• As used herein, the term “access point” means a device that wirelessly communicates with a communication device to provide to the communication device a connection to a communication network. The access points 120-126 can be, for example, base transceiver stations, repeaters, LAN access points, WLAN access points, or any other systems comprising equipment for wirelessly communicating with mobile communication systems, such as the communication device 110, to provide network presence of the communication device 110 on a communication network. As such, each access point 120-126 can comprise one or more antenna elements and one or more components for transmitting and receiving RF signals (e.g., transceivers). As known to those skilled in the art, the access points 120-126 also may include any of a myriad of other suitable components, for instance network adapters, communication ports, controllers, and so on, but the present arrangements are not limited in this regard. In one aspect, the access points 120-126 can be WiFi™ access points.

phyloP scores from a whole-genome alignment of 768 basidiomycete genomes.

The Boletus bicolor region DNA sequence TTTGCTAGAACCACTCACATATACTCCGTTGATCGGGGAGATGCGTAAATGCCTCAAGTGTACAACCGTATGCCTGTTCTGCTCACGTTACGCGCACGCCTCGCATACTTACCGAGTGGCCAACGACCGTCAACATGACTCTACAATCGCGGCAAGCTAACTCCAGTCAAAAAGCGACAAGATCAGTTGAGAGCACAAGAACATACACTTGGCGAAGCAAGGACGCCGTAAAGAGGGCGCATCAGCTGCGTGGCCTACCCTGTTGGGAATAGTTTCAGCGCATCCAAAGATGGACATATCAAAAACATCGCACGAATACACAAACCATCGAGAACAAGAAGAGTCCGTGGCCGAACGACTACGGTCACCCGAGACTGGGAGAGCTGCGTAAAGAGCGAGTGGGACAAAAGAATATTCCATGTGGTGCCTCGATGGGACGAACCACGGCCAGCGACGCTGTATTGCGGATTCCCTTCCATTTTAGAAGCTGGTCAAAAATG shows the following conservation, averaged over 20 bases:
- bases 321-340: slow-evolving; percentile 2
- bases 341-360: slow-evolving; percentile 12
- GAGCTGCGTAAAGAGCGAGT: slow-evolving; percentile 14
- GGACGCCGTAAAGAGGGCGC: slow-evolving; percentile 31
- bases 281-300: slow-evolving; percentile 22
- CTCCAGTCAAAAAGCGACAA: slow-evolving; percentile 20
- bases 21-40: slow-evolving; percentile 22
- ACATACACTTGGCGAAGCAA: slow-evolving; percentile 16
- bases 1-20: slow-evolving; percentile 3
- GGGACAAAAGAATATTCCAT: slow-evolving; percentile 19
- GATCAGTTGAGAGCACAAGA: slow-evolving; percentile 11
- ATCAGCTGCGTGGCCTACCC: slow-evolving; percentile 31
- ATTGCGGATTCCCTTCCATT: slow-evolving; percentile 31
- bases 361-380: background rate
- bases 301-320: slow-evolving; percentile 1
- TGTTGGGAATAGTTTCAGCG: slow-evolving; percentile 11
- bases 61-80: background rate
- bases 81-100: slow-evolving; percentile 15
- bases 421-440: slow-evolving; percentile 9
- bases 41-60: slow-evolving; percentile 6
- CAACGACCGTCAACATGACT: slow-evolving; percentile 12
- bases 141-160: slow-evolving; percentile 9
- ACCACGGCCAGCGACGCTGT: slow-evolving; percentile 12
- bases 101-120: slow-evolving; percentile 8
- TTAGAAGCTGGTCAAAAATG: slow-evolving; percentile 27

• In operation, several attributes of each access point 120-126 can be detected and associated with the respective service set identifiers (SSIDs) of the access points 120-126. The SSIDs can be detected by the communication device 110 when the communication device 110 detects beacons and/or token whispers transmitted by the access points 120-126. The attributes can be detected by the communication device 110, or another device to which the communication device is communicatively linked, and can be processed to establish a level of trust, or priority, for each access point 120-126.